The Relationship of Sprouting and Kernel Color
Dr. Gary Paulsen
Department of Agronomy, Kansas State University
White wheat was once thought to sprout rapidly because it lacked the red pigmentation that colored the grain and also inhibited the sprouting of red wheat varieties. This direct relationship between the absence of red pigmentation and susceptibility to sprouting suggested that there was no resistance to the sprouting problem in white wheat. However, researchers at Kansas State University found that the relationship between grain color and sprouting is more complex.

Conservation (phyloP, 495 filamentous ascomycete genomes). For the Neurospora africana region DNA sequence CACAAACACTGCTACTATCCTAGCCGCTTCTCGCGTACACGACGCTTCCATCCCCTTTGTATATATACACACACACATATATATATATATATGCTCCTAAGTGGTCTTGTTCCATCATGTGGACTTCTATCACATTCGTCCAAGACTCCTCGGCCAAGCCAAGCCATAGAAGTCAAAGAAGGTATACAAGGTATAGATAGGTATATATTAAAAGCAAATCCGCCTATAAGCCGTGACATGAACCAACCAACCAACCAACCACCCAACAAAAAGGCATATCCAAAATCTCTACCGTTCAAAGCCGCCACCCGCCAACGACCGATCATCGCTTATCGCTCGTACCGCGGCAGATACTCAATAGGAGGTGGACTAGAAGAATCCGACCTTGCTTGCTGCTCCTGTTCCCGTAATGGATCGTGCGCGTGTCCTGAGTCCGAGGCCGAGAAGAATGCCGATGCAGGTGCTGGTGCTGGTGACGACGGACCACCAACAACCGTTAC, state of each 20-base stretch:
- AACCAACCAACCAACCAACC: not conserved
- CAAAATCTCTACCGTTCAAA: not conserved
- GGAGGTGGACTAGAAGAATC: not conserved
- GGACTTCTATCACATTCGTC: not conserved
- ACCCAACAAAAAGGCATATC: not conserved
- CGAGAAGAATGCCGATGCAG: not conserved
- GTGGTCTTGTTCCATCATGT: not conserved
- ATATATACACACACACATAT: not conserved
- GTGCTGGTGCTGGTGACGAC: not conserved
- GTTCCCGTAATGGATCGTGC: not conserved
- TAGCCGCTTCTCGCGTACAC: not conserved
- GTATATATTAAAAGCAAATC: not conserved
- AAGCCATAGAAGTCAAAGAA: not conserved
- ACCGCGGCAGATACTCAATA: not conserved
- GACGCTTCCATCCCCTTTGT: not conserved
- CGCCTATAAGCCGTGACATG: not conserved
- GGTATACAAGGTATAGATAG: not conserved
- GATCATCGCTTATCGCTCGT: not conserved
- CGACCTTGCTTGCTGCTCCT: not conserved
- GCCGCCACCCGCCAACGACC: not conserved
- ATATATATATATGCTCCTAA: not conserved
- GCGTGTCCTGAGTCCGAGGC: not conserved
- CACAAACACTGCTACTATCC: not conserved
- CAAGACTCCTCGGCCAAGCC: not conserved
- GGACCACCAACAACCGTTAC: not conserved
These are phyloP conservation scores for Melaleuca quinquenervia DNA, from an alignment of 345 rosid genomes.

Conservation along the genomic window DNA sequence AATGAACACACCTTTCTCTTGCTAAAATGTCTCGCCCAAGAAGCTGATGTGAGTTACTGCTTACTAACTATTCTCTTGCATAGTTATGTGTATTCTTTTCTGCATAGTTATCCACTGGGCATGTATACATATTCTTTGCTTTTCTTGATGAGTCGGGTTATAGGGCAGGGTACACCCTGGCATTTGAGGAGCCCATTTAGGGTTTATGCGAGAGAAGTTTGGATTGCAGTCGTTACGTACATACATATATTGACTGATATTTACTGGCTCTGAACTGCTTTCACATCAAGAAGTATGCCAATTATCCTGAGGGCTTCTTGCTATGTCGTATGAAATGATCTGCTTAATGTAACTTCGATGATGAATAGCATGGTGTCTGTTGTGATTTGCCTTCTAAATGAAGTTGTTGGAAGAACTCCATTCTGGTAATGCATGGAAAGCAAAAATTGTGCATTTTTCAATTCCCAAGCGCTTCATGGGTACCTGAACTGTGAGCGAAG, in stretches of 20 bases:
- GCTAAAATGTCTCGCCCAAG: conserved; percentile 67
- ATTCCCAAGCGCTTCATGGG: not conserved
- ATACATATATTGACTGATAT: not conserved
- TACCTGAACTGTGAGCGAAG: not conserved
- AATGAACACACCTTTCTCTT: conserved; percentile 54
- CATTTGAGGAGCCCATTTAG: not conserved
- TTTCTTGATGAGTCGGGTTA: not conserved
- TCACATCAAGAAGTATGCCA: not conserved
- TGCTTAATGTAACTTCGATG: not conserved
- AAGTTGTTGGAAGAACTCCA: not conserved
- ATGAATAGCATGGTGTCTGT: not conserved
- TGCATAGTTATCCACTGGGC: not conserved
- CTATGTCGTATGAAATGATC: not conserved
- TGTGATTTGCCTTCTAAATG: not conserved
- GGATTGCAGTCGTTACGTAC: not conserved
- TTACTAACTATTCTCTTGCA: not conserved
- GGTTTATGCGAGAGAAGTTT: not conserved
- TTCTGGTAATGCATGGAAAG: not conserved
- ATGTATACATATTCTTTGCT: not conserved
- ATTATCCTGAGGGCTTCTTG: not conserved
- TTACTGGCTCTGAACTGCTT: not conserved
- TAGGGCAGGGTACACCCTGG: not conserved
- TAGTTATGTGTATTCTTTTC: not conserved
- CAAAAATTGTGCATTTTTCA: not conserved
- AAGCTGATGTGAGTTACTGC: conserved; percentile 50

The researchers observed that the grain of both red wheat and white wheat contains compounds that inhibit sprouting. The difference is in the embryo or "germ" (the part of the kernel that germinates to form the new seedling). In most varieties of red wheat, the embryo is highly sensitive to the inhibitors and does not germinate quickly. In white wheat, the embryo is relatively insensitive to the inhibitors and sprouts when conditions are favorable. Geneticists call the relationship, in which the same genes control more than one trait, a pleiotropic effect. In the case of wheat, the genes that control grain color also affect sensitivity of the embryo to the compounds that inhibit sprouting.